ABFI offers lukewarm response to MUP bill proposal

ABFI has said the drinks industry and farming are dependent on each other
ABFI has said the drinks industry and farming are dependent on each other

The Alcohol Beverage Federation of Ireland has picked its way through government proposals on alcohol in order to point out the mistakes the Health Committee's percieved errors.



23 June 2015

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The Alcoholic Beverage Federation of Ireland has responded to the government’s proposed changes to alcoholic beverage packaging and pricing, saying that it wants to find workable and effective solutions to alcohol abuse, but that some of the sentiments in the Oireachteas Health Committee’s report are innacurate.

“ABFI welcomes the need for appropriate labelling which enables the consumer to make informed decisions when consuming alcohol,” said Ross Mac Mathuna, the AFBI’s director. “We also welcome the intention to move existing codes from a voluntary to statutory basis.

“However,” Mac Mathuna said, “if we are going to make a difference to the minority that misuse alcohol in this country, we need to be informed by the facts.”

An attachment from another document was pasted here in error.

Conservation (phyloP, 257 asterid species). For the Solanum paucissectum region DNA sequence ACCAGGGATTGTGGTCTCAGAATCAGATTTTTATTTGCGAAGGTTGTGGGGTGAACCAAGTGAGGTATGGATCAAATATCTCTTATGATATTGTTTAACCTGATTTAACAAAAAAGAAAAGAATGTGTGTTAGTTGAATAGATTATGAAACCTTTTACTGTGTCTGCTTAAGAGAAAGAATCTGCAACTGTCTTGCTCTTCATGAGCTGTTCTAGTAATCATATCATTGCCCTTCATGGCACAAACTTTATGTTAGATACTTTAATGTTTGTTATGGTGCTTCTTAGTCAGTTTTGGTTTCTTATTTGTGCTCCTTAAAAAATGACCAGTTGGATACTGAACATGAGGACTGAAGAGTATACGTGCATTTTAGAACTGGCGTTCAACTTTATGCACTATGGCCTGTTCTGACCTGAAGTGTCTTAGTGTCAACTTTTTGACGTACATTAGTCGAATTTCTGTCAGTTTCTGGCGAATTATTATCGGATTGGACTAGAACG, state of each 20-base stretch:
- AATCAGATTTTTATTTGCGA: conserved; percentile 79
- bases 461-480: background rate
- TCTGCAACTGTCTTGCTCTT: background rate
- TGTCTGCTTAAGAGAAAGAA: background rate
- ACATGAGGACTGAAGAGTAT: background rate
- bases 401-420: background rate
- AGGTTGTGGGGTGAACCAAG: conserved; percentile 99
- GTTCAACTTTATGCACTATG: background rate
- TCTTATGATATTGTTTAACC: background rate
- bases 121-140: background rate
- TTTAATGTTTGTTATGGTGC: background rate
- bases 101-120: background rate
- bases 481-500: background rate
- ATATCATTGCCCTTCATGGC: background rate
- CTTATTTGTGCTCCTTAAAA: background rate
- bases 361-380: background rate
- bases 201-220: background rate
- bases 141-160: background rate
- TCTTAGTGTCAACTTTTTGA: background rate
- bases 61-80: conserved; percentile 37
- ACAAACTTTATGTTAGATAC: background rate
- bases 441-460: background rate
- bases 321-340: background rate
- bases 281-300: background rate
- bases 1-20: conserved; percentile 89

Mac Mathuna said that the report’s reference to consumption levels in Ireland is inaccurate. He pointed out that Europe has seen a fall in overall alcohol consumption in the past 15 years (as per Revenue clearance and CSO data), and also that teenagers in Ireland are drinking less alcohol, as per this report.

“Recommendations on pricing fail to take in to account that Ireland is the second most expensive country in Europe in which to purchase alcohol,” Mac Mathuna continued. “Higher pricing does not deter those that want to abuse alcohol, but pushing the price up further will have unforeseen consequences on the cost of living, Ireland’s attractiveness as a tourist destination and on consumer confidence.”

With regard to the proposed health warnings on alcohol packaging, Mac Mathuna said that it should be product-appropriate. “There is no such thing as a safe cigarette,” he said, “but alcohol is a very different product. Consumed in moderation it can form part of a healthy diet.

“We need to enable a cultural shift,” he added.




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